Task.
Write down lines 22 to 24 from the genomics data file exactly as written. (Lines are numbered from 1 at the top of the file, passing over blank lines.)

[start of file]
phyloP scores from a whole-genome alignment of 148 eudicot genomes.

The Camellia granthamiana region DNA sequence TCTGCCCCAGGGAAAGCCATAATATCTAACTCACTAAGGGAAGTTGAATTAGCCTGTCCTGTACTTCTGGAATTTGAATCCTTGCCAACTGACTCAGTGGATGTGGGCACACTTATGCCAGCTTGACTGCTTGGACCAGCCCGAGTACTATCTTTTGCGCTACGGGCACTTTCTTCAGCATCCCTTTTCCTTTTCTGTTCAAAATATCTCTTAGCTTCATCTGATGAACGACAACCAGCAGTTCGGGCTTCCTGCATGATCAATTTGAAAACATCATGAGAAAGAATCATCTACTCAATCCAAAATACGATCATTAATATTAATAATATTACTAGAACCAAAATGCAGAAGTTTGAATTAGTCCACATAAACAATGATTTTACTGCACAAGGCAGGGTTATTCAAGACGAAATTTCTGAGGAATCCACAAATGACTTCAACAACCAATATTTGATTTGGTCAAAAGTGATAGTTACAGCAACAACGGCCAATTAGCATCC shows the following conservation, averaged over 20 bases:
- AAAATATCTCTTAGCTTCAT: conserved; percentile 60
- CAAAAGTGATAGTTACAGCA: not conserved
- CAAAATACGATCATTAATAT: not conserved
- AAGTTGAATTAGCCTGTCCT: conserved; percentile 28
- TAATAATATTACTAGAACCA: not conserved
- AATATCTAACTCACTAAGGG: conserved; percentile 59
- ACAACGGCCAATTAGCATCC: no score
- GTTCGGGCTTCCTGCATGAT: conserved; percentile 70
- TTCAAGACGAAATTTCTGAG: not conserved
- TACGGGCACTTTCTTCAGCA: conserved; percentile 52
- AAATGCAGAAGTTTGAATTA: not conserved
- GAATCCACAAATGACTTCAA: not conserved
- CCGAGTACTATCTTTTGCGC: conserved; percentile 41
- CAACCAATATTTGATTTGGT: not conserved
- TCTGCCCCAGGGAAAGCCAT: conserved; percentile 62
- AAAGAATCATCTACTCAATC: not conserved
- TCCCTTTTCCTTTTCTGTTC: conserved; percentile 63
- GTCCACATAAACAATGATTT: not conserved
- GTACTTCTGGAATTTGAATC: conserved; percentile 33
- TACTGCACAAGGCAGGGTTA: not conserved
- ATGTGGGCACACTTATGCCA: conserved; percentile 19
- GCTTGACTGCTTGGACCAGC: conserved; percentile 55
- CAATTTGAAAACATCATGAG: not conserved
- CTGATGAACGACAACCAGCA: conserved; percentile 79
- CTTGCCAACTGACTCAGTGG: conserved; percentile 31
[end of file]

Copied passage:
- TACTGCACAAGGCAGGGTTA: not conserved
- ATGTGGGCACACTTATGCCA: conserved; percentile 19
- GCTTGACTGCTTGGACCAGC: conserved; percentile 55